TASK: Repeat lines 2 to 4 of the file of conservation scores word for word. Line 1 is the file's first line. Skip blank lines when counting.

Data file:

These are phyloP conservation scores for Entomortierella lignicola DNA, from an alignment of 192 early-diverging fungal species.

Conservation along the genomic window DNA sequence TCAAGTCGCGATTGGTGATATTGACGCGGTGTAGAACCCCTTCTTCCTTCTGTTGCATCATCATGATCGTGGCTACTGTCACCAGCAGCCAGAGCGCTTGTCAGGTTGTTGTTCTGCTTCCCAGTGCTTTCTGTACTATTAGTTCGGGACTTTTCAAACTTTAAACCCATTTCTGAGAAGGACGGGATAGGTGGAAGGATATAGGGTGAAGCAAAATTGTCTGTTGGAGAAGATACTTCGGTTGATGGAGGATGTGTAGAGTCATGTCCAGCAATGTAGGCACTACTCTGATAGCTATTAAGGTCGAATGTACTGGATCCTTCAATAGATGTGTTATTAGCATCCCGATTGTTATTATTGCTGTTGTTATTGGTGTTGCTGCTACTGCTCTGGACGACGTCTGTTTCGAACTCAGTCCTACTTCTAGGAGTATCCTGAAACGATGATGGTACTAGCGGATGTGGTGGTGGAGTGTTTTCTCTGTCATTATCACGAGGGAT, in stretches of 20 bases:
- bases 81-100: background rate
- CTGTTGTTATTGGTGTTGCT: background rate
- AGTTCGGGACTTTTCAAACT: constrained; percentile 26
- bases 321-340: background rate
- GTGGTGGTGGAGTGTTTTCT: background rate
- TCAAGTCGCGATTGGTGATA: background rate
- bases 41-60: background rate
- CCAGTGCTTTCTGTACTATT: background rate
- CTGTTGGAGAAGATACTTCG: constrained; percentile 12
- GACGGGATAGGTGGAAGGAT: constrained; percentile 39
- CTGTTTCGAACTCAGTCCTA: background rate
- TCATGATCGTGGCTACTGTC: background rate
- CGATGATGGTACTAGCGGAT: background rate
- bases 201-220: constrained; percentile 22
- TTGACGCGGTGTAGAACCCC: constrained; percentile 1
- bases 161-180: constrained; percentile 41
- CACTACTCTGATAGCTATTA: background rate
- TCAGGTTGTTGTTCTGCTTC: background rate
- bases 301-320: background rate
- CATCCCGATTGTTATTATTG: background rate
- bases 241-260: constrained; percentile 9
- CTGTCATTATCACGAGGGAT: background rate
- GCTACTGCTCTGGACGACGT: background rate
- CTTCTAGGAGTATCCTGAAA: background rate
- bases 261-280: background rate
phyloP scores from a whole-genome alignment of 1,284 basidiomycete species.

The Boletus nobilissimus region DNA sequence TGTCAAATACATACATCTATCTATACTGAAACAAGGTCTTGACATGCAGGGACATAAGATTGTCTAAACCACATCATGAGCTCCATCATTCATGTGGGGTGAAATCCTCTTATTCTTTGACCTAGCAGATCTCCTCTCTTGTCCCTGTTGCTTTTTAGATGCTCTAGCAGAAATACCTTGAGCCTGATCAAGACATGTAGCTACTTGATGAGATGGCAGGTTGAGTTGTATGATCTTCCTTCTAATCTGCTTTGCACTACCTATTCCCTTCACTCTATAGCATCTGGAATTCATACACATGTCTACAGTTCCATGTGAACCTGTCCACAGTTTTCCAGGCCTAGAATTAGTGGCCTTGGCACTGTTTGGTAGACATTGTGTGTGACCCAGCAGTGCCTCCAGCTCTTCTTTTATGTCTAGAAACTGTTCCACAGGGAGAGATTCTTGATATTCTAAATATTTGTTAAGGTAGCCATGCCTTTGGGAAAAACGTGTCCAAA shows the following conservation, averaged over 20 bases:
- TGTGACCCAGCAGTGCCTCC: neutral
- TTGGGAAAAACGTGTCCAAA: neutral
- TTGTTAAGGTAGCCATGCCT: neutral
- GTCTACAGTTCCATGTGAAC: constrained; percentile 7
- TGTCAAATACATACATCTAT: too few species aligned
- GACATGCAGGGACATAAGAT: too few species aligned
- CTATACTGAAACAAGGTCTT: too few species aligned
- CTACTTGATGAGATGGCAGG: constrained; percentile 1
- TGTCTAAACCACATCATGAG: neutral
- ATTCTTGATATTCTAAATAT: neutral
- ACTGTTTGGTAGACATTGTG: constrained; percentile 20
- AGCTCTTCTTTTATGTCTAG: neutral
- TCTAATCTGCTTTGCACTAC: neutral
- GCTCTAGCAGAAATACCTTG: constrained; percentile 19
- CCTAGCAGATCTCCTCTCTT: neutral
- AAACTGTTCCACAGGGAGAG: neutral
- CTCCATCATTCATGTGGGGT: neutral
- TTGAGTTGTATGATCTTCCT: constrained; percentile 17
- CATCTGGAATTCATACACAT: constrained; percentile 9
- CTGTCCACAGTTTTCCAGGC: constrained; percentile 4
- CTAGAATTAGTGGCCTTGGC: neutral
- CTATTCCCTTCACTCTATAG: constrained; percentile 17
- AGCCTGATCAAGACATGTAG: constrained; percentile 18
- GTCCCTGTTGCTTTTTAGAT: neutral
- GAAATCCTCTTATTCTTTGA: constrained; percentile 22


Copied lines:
Conservation along the genomic window DNA sequence TCAAGTCGCGATTGGTGATATTGACGCGGTGTAGAACCCCTTCTTCCTTCTGTTGCATCATCATGATCGTGGCTACTGTCACCAGCAGCCAGAGCGCTTGTCAGGTTGTTGTTCTGCTTCCCAGTGCTTTCTGTACTATTAGTTCGGGACTTTTCAAACTTTAAACCCATTTCTGAGAAGGACGGGATAGGTGGAAGGATATAGGGTGAAGCAAAATTGTCTGTTGGAGAAGATACTTCGGTTGATGGAGGATGTGTAGAGTCATGTCCAGCAATGTAGGCACTACTCTGATAGCTATTAAGGTCGAATGTACTGGATCCTTCAATAGATGTGTTATTAGCATCCCGATTGTTATTATTGCTGTTGTTATTGGTGTTGCTGCTACTGCTCTGGACGACGTCTGTTTCGAACTCAGTCCTACTTCTAGGAGTATCCTGAAACGATGATGGTACTAGCGGATGTGGTGGTGGAGTGTTTTCTCTGTCATTATCACGAGGGAT, in stretches of 20 bases:
- bases 81-100: background rate
- CTGTTGTTATTGGTGTTGCT: background rate